KITTY HAWK, N.C.
A Catholic church here has collected more blood in 2018 than any other group in an area that stretches from Gloucester, Va., to Hatteras Village, N.C. and includes all of Hampton Roads.
The Holy Redeemer by the Sea Catholic Parish amassed 670 units of blood at six different drives, said Shannon Revels, senior account manager for the Coastal Virginia District of the American Red Cross.
The next closest among the 750 sponsoring groups here was the Smithfield Community drive held at the United Methodist Church, which collected more than 415 units.
The last drive, held Dec. 5, gathered 161 units, a new single-day record for the Catholic church.
“This is what Christians are supposed to do,” said the Rev. William Walsh, pastor of the Catholic church. “We’re very much concerned about our community.”
The event began 21 years ago as a way to reach more people outside of the parish, said Mike Kopnski, chairman of the blood drive. Since then, it has grown from one drive per year to six.
The church uses several methods to attract donors.
The drives are advertised on radio, and a volunteer calls more than 400 regular donors. Well-known Outer Banks restaurants such as The Jolly Roger and The Black Pelican offer free lunches.
Local groups help sponsor the event, generating interest among their members. The Outer Banks Association of Realtors sponsored the drive in December. Duck United Methodist Church also helps, Kopnski said.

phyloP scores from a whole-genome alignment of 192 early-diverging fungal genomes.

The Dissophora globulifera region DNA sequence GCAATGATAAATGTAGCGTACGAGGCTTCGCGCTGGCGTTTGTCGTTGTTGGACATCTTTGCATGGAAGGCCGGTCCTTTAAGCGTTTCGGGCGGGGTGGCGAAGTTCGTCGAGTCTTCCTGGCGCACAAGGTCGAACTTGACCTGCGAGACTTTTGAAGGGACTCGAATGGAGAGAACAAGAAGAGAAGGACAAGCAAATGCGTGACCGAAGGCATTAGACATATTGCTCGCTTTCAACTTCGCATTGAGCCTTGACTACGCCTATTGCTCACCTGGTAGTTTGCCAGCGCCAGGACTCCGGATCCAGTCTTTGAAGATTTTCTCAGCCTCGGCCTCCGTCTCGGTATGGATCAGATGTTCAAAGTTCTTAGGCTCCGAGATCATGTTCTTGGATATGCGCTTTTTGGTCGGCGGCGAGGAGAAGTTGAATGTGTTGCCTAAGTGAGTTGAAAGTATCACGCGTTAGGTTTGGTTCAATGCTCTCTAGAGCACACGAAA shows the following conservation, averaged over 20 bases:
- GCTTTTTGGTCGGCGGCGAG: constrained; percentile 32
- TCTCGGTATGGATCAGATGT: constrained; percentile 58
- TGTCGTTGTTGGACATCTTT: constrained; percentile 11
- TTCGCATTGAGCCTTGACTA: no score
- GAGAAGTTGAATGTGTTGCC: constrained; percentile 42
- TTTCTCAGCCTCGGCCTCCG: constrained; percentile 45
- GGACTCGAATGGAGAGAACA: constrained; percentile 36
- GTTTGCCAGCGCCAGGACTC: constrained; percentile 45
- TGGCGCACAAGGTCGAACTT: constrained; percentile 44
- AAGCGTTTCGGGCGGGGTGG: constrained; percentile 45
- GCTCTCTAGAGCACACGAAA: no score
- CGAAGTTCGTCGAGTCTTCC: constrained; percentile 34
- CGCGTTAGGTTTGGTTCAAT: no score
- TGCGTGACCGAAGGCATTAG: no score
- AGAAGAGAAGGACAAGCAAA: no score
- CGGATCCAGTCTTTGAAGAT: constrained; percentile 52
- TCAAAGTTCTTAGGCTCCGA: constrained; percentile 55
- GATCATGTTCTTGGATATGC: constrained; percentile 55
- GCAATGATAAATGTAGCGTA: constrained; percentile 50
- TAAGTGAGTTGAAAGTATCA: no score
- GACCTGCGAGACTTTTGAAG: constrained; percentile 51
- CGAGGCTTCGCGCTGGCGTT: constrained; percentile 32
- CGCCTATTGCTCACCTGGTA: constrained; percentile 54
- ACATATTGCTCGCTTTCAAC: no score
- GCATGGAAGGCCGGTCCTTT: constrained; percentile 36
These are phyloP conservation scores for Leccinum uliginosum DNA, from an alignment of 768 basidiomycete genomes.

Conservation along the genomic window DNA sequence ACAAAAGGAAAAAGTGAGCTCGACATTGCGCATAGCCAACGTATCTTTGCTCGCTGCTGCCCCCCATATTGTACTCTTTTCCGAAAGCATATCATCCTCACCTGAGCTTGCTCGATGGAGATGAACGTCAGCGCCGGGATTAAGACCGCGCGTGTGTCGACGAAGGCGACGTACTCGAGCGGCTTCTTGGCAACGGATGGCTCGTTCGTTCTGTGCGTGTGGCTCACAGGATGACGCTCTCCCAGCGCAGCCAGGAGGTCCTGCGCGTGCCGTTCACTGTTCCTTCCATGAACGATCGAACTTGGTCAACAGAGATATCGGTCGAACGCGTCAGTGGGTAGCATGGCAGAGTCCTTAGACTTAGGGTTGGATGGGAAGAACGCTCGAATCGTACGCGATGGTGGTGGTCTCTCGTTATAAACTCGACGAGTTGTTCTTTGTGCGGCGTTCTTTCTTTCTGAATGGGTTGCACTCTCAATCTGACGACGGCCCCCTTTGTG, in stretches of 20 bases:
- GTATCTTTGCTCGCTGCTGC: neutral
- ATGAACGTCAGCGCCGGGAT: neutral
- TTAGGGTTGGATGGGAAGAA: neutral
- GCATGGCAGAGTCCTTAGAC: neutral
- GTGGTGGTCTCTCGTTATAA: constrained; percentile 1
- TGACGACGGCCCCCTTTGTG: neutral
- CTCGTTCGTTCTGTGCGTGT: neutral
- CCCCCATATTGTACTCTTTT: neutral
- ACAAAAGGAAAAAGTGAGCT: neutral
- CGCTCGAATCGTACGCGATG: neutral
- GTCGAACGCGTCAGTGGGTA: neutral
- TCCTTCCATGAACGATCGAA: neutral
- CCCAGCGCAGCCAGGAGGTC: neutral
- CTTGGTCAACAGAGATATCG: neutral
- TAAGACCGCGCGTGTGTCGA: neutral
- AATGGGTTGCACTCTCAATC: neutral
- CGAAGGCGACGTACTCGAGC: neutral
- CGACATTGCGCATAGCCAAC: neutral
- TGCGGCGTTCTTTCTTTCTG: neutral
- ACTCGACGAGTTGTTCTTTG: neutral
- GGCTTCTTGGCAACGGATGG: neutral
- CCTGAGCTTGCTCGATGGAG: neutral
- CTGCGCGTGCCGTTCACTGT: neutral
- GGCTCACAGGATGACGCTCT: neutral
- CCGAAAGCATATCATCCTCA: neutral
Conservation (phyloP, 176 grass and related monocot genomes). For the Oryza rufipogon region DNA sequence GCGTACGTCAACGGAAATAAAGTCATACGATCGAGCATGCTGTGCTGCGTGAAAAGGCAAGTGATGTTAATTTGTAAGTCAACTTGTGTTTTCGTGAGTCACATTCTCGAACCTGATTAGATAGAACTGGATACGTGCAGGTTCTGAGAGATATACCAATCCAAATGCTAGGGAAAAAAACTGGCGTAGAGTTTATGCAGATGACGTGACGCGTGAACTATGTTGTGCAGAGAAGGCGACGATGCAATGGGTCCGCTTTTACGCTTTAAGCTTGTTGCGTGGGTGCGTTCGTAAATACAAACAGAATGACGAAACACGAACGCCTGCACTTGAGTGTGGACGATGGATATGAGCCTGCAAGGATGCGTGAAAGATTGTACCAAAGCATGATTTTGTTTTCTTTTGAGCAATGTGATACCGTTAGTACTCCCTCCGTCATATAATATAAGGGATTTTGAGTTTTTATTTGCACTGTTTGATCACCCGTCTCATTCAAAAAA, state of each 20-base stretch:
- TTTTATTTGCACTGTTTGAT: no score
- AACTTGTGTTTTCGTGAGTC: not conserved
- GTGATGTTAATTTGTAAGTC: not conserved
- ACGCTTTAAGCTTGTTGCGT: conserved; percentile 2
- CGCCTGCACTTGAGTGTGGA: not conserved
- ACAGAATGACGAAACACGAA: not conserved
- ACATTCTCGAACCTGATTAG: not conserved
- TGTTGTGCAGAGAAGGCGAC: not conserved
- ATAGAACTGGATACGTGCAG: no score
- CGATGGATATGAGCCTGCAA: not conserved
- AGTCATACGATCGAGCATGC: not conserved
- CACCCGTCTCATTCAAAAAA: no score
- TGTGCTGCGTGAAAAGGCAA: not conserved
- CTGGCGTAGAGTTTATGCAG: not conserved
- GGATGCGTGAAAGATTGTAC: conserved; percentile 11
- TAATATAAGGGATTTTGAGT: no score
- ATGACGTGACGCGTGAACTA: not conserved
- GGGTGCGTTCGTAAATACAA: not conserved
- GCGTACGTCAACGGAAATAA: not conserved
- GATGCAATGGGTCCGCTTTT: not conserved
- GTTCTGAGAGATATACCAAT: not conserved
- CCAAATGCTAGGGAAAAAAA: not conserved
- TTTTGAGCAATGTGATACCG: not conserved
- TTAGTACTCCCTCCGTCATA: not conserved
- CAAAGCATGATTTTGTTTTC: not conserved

The plan is to include more local churches and groups, Kopnski said. Holy Redeemer's goal is to reach 900 units in 2019, breaking last year’s total, he said.
Donors have options.
Most people donate whole blood — approximately 1 pint — which is later separated into red blood cells, platelets and plasma, said Bernadette Jay, external communications manager for the Red Cross’ Mid-Atlantic Blood Services Region.
People can also give just red blood cells, platelets or plasma and have an impact on more people with a single visit, she said. Plasma or platelets can only be given at Red Cross donation centers.
The mid-Atlantic region, which covers 92 counties in North Carolina and Virginia, needs 350 donors a day year-round to keep up with demand, she said. Blood is good for just 42 days.
Collections often fall off during the holidays, but storms, including hurricanes Florence and Michael, caused the cancellation of several drives. The blood supply barely kept up with demand, Jay said.
“If your loved one is in the hospital and needs blood, it should be there,” she said. “There is a constant need for blood.”